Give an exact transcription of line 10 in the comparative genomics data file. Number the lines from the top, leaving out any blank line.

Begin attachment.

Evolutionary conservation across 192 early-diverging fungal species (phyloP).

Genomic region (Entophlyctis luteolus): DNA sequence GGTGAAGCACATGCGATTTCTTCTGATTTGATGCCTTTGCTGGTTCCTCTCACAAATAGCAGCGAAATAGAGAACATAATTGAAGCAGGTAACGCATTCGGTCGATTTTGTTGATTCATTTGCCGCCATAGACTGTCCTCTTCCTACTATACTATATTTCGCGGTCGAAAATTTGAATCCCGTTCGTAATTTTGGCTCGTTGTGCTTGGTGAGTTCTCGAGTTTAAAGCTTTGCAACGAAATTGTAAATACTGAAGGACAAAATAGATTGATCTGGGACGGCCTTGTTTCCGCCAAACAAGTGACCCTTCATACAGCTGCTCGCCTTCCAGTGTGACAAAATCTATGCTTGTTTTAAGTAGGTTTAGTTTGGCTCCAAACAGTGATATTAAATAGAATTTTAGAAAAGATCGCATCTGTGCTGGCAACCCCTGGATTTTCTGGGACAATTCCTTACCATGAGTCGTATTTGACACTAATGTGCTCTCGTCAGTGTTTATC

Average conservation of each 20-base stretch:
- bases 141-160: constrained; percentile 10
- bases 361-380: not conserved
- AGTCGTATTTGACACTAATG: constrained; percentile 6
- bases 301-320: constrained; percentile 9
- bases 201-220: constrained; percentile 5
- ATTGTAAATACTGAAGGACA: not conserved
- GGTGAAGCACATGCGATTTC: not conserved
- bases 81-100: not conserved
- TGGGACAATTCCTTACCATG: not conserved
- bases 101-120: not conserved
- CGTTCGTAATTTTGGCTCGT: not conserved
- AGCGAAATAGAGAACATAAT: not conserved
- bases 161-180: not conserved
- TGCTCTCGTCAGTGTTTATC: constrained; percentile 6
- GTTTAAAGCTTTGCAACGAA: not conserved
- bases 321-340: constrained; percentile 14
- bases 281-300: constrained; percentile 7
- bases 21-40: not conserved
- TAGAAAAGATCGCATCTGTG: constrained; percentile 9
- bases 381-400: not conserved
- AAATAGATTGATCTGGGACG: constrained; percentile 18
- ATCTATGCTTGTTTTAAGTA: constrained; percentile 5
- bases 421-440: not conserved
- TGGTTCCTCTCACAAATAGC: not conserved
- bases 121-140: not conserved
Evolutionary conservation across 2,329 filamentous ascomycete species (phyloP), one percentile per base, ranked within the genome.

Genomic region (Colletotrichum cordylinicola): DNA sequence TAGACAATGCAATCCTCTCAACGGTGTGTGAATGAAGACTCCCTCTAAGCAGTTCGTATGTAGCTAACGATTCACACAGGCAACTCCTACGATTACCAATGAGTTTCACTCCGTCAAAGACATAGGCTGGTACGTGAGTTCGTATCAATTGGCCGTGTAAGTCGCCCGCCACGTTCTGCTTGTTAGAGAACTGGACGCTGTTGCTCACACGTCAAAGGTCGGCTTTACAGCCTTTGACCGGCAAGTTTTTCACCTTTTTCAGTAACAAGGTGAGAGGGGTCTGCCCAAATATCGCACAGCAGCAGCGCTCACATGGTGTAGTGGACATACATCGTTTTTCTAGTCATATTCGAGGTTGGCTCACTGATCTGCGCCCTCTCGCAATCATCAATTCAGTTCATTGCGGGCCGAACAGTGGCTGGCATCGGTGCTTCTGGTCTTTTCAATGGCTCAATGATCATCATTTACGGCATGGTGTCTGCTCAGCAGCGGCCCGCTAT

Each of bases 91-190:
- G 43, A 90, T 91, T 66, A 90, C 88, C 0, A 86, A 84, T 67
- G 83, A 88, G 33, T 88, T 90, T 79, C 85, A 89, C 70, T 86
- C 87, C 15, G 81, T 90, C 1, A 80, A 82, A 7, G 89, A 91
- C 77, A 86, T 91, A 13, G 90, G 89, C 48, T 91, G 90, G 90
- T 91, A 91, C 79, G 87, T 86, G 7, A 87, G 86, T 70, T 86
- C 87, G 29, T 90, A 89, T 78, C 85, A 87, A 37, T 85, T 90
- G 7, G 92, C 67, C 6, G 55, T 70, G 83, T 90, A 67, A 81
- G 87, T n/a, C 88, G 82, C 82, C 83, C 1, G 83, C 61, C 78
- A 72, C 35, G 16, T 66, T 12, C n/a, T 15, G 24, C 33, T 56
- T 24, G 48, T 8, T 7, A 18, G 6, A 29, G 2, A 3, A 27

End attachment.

- GGTGAAGCACATGCGATTTC: not conserved